President
Chuck Melin
307-359-8885

Vice President
Bob Stoddard
307-359-0660

Executive Board
Jimmy Nugent
505-280-7129

Jim Wales
602-501-4784

Butch Terrell
970-227-5876

Alan Johnson
214-686-7713

Brad McReynolds
254-747-3090

Event Directors
Rough Stock Horses
Lance Miller
435-616-2282
Bull Riding
Jim Arnold
520-507-0463
Tie Down Roping
Savvas Halikas
707-527-2846
Steer Wrestling
John Denson
719-357-1726
Team Roping
Mike Brewer
530-384-2587
Ribbon Roping
Elaine Lewis
406-642-3602
Ladies Barrels
Marlene McGaughey
308-870-1078
Breakaway Roping
Cindy Gruwell
307-216-0313
Promotion Agent
Jim Nichols
623-866-3365
Canadian Representative
Bill Reeder
403-653-7661

Animal Welfare

Animal welfare, which is caring for and meeting an animal's needs, is practiced as a matter of course in the sport of rodeo. We respect, admire, and want to take care of the animals that are so important to our way of life.

It's obvious that rodeo is not taxing for the huge, powerful bulls that toss cowboys around like rag dolls, but some people may wonder if roping is hard on calves. A calf has more than tripled its weight when it is first roped, which is at about 200 pounds on the Senior Pro Rodeo tour, and is a strong animal. It takes the special roping and handling skills exhibited by the rodeo cowboy to manage the strength of a calf whose instinct is to flee or fight rather than cuddle.

The roping contest is an extension of the necessary skills developed by ranch cowboys on the open range over the last 200 years, to help with doctoring, etc., without benefit of pens and corrals. The muscular structure of a calf and its hairy, thick hide allows prudent roping without harm. As is observed, immediately upon removal of the rope, calves trot out of the arena in a most unconcerned manner. Calves, who soon outgrow weight limits for the event, then fulfill the same purpose they would have in the dairy or beef industry, after their brief stint in the rodeo arena.

Bull riding has become rodeo's most popular contest. It is not related to any ranch task, but looking at it from the standpoint of the animals, bull riding serves the bull population. More female cattle than male cattle are required in both dairy operations and the building of beef herds. More male cattle are born than are needed for breeding purposes. Rather than send some of those male cattle to the beef packers, rodeo adds years to their lives. Injury to animals is infrequent with rates documented at a small part of 1%. The use of horses and bulls in rodeo is so undemanding that they stay healthy and perform well for many years. It is not unusual for a bucking horse to be kicking up its heels in fine fashion over the age of 25 and many bulls are still active buckers at 15 years of age. Veterinarians attribute it to the good care they receive which includes quality feed and adequate exercise. Rodeo associations throughout the country have rules that dictate how contests will be conducted and animals will be handled. The first rules for the humane care and treatment of rodeo animals were established by the Professional Rodeo Cowboys Association (PRCA) in 1947, seven years prior to the founding of the Humane Society of the United States. The average bucking horse or bull works less than five minutes per year in the arena.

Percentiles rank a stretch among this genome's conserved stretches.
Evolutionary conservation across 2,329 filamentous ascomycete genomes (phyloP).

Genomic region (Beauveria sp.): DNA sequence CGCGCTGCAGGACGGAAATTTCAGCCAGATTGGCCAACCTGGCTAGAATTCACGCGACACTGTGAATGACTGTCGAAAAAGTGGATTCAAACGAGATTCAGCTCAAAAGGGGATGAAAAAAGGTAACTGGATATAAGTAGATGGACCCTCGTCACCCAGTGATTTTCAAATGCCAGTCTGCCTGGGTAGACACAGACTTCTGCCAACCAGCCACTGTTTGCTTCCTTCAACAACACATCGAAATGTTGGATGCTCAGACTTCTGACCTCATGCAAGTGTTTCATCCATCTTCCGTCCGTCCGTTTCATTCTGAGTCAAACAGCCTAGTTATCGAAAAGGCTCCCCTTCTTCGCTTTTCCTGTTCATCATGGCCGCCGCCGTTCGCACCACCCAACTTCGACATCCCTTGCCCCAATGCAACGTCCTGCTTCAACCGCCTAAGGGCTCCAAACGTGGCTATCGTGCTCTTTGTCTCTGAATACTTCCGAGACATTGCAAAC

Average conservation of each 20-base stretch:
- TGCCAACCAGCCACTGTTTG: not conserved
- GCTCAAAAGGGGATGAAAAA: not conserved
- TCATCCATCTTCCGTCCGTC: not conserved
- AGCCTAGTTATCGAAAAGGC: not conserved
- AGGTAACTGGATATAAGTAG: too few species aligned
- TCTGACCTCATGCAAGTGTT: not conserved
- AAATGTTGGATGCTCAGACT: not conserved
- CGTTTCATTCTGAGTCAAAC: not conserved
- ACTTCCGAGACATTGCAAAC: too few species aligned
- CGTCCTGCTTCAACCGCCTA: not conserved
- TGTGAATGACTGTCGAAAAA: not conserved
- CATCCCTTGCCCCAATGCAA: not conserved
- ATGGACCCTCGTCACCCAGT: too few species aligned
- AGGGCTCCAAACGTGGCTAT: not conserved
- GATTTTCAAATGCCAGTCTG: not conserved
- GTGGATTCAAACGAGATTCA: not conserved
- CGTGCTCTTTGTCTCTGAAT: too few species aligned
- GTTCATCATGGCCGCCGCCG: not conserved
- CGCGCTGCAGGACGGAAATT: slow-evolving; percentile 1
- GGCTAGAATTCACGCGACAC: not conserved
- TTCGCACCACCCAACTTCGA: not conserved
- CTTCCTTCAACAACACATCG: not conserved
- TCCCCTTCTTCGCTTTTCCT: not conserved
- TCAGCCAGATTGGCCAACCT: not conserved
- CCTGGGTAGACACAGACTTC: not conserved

Human skin is 1mm-2mm thick, horse hide is 5mm thick, and bull hide is 7mm thick, so, it doesn't take a rocket scientist to realize that the spurring action produced by blunt rodeo spurs is not harmful to our animal athletes. The flank strap is fleece-lined in the flank area, which can be compared to the waist of a human. The straps do NOT cover genitalia or cause pain. If the strap were tightened too tightly, the animal would refuse to move, much less buck.

Spurs used by bareback and saddle bronc riders are dull and blunt with free-rolling rowels so that their showy style of leg movement is not harmful to the horse. The rowel, which is the star-shaped wheel on a spur, is loosely locked in bull riding to allow the cowboy a better hold on the loose-hided animals.

An important tool in a livestock operation is the cattle prod. Since large, untrained animals do not reliably respond to voice or hand signals, an effective device is needed for the safety of both people and animals. A veterinarian developed the electric prod powered by size "C" flashlight batteries as a safe alternative to instruments which can poke and bruise. The prod gives a minor surprise shock, much like a dog training collar, without any ill effects.

Each year, the contestants of the National Senior Pro Rodeo Association honor the best performing horses and bulls in the rough stock events - bareback riding, saddle bronc riding and bull riding. The athletic ability of these honest animals to consistently turn in a good performance is greatly admired, along with the beauty of their efforts. Awards are also given to the owners of the best trained horses ridden by the timed event competitors. The performance of rodeo animals is a matter of pride to the owners and riders and stock contractors. The reputation of the best animal athletes, like the famous bucking horse Trails End or the bull Tornado, live on in our memories and in legend long after the animals are retired.

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